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Individual study: Long-term pig manure application reduces the requirement of chemical phosphorus and potassium in two rice-wheat sites in subtropical China

Published source details

Duan Y., Xu M., He X., Li S. & Sun X. (2011) Long-term pig manure application reduces the requirement of chemical phosphorus and potassium in two rice-wheat sites in subtropical China. Soil Use and Management, 27, 427-436


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Amend the soil using a mix of organic and inorganic amendments Soil Fertility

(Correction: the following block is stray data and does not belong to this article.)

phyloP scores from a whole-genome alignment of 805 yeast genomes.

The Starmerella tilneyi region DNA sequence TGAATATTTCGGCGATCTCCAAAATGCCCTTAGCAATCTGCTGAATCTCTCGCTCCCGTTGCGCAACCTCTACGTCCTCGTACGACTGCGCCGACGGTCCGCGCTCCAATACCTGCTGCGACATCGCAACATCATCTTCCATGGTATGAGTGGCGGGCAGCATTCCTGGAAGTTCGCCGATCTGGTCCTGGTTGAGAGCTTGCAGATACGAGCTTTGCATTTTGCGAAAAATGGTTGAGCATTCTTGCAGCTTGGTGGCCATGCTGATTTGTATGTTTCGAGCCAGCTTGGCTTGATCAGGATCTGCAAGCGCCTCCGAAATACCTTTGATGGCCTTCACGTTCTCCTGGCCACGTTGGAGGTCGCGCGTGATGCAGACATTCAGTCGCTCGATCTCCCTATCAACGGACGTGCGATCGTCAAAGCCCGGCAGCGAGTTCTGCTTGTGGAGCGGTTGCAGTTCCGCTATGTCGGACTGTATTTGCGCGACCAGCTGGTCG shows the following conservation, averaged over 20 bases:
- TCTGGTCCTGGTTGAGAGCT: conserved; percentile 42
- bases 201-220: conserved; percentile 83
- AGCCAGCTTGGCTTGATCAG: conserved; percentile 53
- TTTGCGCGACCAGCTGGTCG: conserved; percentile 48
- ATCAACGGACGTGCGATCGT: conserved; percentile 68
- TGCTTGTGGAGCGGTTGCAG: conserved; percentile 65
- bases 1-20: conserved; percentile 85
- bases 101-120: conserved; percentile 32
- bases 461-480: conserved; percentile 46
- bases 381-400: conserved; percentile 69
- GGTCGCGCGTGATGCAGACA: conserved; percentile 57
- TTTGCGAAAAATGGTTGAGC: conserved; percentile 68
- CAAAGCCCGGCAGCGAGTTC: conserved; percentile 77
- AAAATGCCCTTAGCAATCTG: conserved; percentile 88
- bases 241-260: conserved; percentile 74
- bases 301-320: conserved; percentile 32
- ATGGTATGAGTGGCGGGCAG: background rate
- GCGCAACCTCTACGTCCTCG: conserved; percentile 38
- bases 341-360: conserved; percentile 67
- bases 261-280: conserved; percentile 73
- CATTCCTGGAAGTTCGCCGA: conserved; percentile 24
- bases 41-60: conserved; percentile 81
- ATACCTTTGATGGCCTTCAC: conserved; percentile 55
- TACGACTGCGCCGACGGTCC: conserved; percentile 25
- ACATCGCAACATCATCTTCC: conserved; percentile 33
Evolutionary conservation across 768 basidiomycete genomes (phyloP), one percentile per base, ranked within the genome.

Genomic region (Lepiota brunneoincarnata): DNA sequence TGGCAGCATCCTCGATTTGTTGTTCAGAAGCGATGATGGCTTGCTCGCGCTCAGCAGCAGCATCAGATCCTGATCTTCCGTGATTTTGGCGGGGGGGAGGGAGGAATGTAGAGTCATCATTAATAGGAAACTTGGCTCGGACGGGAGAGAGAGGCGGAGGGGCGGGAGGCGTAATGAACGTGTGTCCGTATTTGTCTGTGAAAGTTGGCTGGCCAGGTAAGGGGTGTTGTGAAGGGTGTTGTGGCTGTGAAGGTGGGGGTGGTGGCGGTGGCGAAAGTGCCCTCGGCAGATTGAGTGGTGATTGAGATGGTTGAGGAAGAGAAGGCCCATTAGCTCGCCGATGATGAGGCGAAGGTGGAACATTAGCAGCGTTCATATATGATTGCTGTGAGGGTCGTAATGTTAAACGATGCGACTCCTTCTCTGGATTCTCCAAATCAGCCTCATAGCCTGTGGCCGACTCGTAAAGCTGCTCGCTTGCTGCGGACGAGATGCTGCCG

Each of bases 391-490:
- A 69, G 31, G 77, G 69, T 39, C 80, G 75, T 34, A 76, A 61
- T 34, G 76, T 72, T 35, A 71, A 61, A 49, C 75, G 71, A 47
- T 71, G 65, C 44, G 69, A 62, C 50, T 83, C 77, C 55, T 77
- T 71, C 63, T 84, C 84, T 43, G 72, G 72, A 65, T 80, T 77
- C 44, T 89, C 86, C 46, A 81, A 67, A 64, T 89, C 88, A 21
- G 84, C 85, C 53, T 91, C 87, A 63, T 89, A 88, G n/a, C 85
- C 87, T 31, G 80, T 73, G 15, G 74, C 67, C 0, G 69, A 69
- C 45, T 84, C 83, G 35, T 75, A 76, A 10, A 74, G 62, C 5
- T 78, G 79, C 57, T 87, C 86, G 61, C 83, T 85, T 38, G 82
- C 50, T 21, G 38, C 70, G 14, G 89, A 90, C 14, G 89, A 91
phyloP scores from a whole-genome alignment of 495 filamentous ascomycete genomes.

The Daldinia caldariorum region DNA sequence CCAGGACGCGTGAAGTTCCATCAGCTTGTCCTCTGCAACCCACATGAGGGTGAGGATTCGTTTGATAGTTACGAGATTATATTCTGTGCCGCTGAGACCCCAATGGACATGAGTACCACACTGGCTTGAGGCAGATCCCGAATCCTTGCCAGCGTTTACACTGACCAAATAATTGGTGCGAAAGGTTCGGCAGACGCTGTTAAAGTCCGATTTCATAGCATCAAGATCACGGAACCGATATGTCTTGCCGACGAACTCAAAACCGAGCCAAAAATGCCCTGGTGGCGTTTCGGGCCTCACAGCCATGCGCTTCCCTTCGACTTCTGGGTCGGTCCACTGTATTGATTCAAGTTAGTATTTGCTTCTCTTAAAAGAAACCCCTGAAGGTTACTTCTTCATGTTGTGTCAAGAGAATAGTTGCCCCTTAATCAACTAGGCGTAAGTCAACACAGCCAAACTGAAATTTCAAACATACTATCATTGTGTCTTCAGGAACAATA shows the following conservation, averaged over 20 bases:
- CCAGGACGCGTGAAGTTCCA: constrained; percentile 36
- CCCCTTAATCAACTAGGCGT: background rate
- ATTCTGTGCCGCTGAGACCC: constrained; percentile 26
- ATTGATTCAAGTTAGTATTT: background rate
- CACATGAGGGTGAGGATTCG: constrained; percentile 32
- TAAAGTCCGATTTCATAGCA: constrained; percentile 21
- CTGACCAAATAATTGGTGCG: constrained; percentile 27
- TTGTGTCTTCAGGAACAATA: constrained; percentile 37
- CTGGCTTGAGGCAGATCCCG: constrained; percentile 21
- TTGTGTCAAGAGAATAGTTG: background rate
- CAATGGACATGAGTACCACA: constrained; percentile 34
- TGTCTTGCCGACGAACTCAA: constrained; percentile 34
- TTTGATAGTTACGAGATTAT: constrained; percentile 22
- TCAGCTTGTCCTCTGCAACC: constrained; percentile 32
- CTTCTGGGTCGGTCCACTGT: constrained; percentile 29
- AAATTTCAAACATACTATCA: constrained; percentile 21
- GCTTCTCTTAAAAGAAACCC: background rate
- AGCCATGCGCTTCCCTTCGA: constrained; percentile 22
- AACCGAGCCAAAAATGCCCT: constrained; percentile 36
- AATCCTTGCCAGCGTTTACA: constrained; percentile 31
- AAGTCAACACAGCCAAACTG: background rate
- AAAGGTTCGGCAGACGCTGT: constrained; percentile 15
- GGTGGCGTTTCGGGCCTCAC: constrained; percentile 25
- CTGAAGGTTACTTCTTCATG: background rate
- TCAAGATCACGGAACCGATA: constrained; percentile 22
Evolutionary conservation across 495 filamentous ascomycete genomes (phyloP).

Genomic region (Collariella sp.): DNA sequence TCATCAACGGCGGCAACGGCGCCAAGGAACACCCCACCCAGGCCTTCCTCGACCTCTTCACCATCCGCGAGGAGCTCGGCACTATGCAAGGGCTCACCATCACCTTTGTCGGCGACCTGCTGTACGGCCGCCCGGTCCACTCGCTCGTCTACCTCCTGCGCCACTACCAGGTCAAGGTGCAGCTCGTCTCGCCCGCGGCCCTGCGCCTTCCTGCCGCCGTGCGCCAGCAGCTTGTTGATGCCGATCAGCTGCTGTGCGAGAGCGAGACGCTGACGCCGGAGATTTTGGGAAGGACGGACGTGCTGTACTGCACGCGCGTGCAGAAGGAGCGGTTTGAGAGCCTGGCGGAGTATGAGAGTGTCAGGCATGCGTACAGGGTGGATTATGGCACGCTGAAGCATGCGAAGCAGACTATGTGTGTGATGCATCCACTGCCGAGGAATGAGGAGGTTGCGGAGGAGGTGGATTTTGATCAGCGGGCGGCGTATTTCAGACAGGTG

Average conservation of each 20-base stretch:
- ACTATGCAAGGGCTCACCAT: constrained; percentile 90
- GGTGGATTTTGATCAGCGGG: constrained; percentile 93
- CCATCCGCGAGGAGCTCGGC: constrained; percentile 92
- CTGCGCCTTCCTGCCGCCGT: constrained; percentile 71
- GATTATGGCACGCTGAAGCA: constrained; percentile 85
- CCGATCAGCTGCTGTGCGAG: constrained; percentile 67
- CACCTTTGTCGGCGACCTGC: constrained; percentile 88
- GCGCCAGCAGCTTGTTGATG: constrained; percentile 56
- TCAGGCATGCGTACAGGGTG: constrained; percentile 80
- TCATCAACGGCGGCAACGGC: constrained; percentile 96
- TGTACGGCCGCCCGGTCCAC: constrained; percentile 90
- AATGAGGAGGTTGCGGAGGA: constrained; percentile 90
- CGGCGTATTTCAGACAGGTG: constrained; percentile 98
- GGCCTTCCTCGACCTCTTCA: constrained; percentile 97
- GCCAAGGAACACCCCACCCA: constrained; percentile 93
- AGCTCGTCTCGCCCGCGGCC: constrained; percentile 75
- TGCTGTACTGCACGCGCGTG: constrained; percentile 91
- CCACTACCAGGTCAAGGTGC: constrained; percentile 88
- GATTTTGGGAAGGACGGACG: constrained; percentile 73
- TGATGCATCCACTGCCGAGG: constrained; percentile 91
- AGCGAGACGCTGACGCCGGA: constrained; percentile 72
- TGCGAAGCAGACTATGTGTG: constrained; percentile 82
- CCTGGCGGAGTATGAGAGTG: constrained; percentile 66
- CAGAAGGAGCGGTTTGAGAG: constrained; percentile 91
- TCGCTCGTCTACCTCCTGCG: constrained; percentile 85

A controlled, randomized, replicated experiment in 1982-2005 on clay loams in China (Duan et al. 2011) found higher nitrogen levels under nitrogen, phosphorus and manure (141 and 90 kg N/ha, for rice Oryza sativa and wheat Triticum aestivum respectively) and nitrogen/phosphorus/potassium (NPK) and manure (140 and 89 kg N/ha), than nitrogen and manure (119 and 70 kg N/ha) or the control (58 and 41 kg N/ha) at Suining. Levels were similar between treatments at Wuchang (approximately 100 and 75 kg N/ha). Plant nitrogen uptake was 15.5 and 11.4% higher in rice and wheat under nitrogen and phosphorus plus manure, and 12.8 and 10% higher under NPK plus manure compared to nitrogen plus manure. Rice and wheat yields increased by 23-26% and 21-58% respectively under nitrogen and phosphorus plus manure, and NPK plus manure treatments, compared to nitrogen plus manure (8.4 and 9.1 t/ha/y overall for Suining and Wuchang respectively). Four treatments were applied to rice–wheat rotations at two sites in China: no fertilizer, nitrogen plus manure, nitrogen and phosphorus plus manure, and NPK plus manure. Each treatment was replicated four times in 4 x 3 m plots at each site. Soil samples were taken annually (20 cm depth).